A US District Court Judge has allowed a pension benefits claim brought by the same-sex widow of a FedEx employee to proceed while dismissing two other claims by the plaintiff.
The plaintiff, Stacey Schuett, was in a committed relationship with Lesly Taboada-Hall for 27 years. They married in a civil ceremony on 19 June 2013, before licenses for marriages between same-sex couples were available in California.
Taboada-Hall worked for FedEx for 26 years and was part of the organisation’s defined benefit pension plan. She was diagnosed with cancer in 2010 and took medical leave of absence in 2012 before passing away on 20 June 2013.
The FedEx pension plan defined spouse as a person of the opposite sex according to the Defense of Marriage Act (DOMA). This act was declared unconstitutional on 26 June 2013.
In the case of Stacey Schuett v. FedEx Corporation et. al., the plaintiff brought three claims against FedEx. The first sought payment of surviving spouse benefits under the pension plan, a claim that has been dismissed by the court on the basis that the plaintiff did not allege facts sufficient to show that FedEx abused its discretion in interpreting the pension plan as barring the plaintiff’s eligibility for survivor benefits as of the date of Taboada-Hall’s death.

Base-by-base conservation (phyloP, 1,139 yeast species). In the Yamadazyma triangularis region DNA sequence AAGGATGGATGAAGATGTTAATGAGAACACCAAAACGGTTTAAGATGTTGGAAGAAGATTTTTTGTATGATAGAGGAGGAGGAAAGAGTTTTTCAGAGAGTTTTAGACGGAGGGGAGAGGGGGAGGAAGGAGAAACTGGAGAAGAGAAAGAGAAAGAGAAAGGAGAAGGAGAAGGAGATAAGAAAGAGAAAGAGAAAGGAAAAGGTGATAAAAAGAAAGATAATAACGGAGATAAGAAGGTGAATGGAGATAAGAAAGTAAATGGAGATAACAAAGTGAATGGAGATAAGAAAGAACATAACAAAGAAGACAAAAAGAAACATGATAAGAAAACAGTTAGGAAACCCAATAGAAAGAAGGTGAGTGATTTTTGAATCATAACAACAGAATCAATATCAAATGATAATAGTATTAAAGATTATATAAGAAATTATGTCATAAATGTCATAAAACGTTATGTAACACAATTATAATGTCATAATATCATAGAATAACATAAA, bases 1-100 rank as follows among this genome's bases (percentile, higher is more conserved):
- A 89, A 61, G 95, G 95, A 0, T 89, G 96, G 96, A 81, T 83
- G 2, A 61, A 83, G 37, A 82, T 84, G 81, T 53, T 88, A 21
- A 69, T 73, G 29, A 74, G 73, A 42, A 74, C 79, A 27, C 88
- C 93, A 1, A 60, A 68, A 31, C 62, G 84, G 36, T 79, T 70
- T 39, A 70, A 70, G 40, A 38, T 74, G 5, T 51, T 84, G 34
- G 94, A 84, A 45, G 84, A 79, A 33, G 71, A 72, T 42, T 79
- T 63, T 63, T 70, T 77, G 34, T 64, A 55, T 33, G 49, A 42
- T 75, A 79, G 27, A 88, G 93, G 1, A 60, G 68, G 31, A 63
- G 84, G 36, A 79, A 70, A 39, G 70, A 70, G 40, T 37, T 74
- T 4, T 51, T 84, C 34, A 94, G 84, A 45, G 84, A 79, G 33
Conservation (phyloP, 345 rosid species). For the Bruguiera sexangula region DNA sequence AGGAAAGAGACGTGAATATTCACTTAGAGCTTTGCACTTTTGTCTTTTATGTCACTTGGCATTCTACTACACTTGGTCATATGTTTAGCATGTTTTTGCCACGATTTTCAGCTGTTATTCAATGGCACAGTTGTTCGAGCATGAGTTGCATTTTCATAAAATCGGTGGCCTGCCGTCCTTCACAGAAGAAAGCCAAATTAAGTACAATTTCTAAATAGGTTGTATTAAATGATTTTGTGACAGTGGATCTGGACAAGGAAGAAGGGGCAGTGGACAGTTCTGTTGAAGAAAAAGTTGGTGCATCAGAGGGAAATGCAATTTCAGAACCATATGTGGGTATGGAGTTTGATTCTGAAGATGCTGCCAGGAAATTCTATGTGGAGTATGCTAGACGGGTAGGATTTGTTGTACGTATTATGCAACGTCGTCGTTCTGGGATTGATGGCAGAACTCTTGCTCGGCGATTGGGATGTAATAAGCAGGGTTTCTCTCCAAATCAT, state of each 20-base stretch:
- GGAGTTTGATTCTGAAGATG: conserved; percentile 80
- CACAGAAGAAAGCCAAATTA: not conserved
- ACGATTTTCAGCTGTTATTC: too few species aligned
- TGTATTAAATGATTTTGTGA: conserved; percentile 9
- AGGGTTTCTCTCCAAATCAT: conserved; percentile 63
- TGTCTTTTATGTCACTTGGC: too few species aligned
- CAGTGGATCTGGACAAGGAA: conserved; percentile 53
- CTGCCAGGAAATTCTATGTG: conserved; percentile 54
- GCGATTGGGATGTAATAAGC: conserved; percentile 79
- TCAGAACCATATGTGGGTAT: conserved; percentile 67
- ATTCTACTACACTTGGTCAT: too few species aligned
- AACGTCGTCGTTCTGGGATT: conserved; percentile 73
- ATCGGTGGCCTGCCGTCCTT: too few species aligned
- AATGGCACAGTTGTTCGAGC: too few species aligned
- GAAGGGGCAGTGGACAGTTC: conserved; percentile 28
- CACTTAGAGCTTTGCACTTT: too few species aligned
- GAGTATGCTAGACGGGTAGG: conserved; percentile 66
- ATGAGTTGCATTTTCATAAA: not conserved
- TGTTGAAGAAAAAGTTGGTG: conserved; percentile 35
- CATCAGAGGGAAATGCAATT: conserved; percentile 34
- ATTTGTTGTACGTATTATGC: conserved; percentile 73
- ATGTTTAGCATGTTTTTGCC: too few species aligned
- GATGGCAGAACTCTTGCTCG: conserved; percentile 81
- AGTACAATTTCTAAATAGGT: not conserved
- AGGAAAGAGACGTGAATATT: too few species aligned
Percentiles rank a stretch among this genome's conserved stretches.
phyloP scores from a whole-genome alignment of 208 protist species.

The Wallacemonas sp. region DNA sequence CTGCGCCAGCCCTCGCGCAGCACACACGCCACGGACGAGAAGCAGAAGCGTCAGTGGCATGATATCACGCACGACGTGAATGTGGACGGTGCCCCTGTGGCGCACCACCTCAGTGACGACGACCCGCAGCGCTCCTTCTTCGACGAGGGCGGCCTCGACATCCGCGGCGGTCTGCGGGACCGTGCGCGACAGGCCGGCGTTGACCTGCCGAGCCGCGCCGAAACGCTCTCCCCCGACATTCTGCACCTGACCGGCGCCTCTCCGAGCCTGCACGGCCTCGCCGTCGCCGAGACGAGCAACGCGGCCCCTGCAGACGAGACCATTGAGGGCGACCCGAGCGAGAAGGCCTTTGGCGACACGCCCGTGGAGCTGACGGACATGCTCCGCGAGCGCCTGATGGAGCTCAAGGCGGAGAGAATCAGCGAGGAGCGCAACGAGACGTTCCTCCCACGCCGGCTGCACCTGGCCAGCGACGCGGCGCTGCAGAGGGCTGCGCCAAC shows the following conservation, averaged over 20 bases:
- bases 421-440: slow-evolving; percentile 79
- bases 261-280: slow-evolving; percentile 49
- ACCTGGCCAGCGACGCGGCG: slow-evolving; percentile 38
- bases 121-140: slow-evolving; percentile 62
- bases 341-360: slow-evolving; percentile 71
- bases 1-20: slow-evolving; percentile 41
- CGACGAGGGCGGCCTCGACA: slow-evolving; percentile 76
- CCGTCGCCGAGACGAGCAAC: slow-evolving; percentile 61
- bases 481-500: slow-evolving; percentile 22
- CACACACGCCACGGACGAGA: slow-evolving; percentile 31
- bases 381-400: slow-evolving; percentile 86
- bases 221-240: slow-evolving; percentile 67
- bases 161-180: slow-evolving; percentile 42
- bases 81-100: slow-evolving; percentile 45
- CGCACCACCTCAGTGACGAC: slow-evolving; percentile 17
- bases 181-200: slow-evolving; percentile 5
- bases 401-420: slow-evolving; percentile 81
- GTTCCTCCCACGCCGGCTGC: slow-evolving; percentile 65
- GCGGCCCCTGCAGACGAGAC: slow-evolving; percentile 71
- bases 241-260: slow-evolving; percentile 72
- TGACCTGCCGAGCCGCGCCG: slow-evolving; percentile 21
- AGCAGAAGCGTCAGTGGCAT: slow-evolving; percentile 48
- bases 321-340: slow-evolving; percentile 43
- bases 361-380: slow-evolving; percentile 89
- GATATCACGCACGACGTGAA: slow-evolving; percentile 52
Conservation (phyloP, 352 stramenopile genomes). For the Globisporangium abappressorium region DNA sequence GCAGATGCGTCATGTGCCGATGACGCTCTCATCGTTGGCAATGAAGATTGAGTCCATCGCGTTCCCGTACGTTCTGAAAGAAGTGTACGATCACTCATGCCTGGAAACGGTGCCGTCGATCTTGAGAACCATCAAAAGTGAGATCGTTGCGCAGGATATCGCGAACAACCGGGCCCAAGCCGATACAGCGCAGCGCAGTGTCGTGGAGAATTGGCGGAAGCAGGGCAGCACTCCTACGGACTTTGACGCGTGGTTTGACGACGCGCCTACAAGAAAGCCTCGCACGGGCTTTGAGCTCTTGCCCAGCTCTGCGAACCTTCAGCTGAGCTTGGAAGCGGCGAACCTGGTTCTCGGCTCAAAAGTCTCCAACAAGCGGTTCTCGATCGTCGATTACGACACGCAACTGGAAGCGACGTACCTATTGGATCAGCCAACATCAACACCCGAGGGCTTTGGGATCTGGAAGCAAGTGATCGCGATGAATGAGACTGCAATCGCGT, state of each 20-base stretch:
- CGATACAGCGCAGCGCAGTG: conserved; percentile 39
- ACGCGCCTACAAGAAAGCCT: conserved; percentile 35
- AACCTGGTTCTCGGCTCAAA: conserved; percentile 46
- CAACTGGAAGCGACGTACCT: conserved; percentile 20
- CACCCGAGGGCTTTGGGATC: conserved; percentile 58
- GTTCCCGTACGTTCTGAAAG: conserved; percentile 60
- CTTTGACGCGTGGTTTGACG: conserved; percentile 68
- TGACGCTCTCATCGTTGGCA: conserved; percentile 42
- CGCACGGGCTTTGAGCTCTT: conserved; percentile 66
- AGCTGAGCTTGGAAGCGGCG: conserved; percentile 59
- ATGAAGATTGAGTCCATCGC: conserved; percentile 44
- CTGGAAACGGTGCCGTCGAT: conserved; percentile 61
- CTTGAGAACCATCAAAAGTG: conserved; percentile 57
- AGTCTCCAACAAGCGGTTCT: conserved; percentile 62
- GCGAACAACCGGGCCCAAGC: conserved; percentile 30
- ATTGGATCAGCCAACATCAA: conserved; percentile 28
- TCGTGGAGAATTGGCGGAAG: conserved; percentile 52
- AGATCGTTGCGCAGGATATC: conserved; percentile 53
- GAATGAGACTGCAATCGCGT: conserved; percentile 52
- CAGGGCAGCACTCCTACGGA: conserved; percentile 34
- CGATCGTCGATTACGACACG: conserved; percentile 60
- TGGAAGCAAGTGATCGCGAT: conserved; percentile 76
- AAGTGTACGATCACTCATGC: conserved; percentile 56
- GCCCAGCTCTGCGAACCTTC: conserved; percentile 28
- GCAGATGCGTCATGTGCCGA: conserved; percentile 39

The second claim, which seeks equitable relief including payment of surviving spouse benefits for breach of fiduciary duty, has been allowed to proceed.
The third cause of action, in which the plaintiff seeks equitable remedy in the form of payment of non-spousal survivor benefits based on breach of fiduciary duty for failure to disclose information, has been denied.
Amy Whelan, senior staff attorney at the National Centre for Lesbian Rights (NCLR), one of the bodies representing Schuett, said: “Organisations that claim to support diversity should be celebrating the downfall of DOMA, not trying to resurrect it for widows of FedEx employees who are fighting to receive the basic benefits their spouses earned during decades of service to the organisation.”
A FedEx spokesperson added: “”The court has dismissed two of Ms Schuett’s three claims. We are reviewing the court’s ruling on the remaining claim and will consider our options on that portion of the decision.”